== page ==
Mentions: We then investigated the mechanisms that enable the signaling complex to tolerate changes in recruitment interactions. Domain-domain interactions depend on specific binding interfaces, thus they are unlikely to tolerate drastic changes in interaction partners. Thus, if alternative recruitment has to maintain specific domain-domain interactions, two hypotheses are possible (Figure 4A): (i) rearrangements are tolerated because, even though signaling complexes possess precisely defined spatial constraints that result in fairly rigid 3D structures, domains are connected by long and flexible linkers (e.g., Ste5, Ste7, Ste11, Ste20, and Ste50 are predicted to contain intrinsically disordered regions [IDRs] [30] ranging from ∼74 to ∼207 amino acids long, within their inter-domain linkers, see Figure S14); or (ii) rearrangements are tolerated because signaling complexes do not possess rigid spatial constraints, but are rather diffuse ensembles of dynamically interacting proteins [31]–[33]. We reasoned that, if signaling complexes had defined spatial constraints and thus IDRs were required for networks to tolerate domain-rearrangement-mediated replacements, deletion of IDRs located within inter-domain linkers should substantially reduce pathway function. In contrast, if signaling complexes do not possess tight spatial constraints, but are rather loosely defined regions in which multiple weak interactions create higher local concentrations of signaling proteins, then deletion of inter-domain IDRs should not be detrimental to pathway function. To differentiate between these two hypotheses, we deleted segments of 171 amino acids from Ste20's IDR, 97 amino acids from Ste11's IDR, and 74 amino acids from Ste50's IDR and determined the ability of the shortened proteins to mediate pathway activation, as compared to their respective full-length variants. Note that we did not analyze IDRs present in Ste7's N-t and Ste5's N-t or C-terminus (C-t) because they do not connect pairs of domains, and thus are not likely to facilitate inter-domain flexibility. As shown in Figure 4C, all three shortened variants are still capable of mediating pathway activation (the decrease observed with Ste20's short variant is expected, as Ste20's IDR contains a proline-rich motif needed for proper binding of Bem1, a Cdc42 interaction partner, that when mutated has been shown to reduce pathway activation by ∼50% [34]). To further explore the role of IDRs in pathway function, we simultaneously replaced two WT proteins for their corresponding shortened variants. As shown in Figure 4D, co-expression of IDR-deleted Ste11 and IDR-deleted Ste20 variants effectively mediates pathway activation in the double deletion strain Ste20Δ Ste11Δ; similarly, co-expression of IDR-deleted Ste11 and IDR-deleted Ste50 variants effectively mediates pathway activation in the double deletion strain Ste50Δ Ste11Δ. These results indicate that the mating signaling complex can tolerate simultaneous deletions of IDRs in at least two proteins. Finally, we asked whether IDRs were necessary to tolerate domain rearrangement-mediated replacements, by measuring pathway activation for IDR-deleted domain-rearranged variants, as compared to their respective full-length variants. As shown in Figure 4E, deletion of the IDRs does not reduce pathway activity for most of the domain rearrangement variants tested, suggesting that IDRs are not needed to tolerate domain rearrangement-mediated replacements. Taken together, our results suggest that the yeast mating signaling complex does not possess a rigid, precisely defined spatial geometry, or that at least multiple alternative conformations are functional. Though not the focus of this study, we also noticed that, in some instances, deletion of the IDRs increased basal levels of pathway activation (Figure S15). This observation suggests that, while IDRs are not required for pathway function, they might have regulatory roles.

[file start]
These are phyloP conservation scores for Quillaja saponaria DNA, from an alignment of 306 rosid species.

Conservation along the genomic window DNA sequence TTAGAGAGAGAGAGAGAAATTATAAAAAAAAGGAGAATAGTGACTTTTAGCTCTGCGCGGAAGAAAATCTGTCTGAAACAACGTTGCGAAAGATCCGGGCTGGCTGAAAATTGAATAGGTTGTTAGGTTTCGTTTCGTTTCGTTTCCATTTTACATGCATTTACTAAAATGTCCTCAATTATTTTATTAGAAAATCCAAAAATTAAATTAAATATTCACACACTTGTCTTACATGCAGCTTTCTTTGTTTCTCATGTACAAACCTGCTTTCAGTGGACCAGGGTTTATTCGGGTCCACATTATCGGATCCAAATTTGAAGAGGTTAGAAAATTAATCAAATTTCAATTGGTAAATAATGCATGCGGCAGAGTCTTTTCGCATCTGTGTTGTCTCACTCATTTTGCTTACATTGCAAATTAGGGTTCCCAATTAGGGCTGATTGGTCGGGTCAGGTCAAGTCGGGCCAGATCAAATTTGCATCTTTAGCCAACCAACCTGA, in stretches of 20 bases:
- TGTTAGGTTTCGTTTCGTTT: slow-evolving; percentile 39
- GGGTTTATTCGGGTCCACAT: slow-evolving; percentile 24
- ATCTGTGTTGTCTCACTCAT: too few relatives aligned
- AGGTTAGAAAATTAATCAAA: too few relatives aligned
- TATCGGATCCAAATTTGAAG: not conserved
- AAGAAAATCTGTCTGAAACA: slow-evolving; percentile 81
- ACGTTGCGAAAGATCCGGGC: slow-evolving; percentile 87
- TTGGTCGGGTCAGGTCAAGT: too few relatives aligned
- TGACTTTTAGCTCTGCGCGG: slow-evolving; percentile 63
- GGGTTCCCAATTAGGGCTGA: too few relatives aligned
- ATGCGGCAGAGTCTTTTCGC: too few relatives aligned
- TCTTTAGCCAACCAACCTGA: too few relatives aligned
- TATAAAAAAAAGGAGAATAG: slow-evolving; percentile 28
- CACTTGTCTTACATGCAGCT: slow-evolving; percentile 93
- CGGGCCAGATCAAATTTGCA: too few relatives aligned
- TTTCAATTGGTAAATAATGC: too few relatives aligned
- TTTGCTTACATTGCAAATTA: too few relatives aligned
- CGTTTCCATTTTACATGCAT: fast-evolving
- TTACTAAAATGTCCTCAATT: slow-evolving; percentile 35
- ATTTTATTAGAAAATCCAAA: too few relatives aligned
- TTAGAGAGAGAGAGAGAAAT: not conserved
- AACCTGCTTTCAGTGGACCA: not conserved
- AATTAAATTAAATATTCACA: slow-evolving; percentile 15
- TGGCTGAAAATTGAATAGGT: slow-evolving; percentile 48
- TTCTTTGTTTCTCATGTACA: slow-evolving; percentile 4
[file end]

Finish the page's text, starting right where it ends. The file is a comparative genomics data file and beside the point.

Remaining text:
Bottom Line: Our results indicate that, while domain rearrangement events that result in the loss of catalytic activities within the signaling complex are not tolerated, domain rearrangements can drastically alter protein interactions without impairing function.Furthermore, we also found that the ability of the complex to tolerate changes in interaction partners does not depend on long disordered linkers that often connect domains.Taken together, our results suggest that some signaling complexes are dynamic ensembles with loose spatial constraints that could be easily re-shaped by evolution and, therefore, are ideal targets for cellular engineering.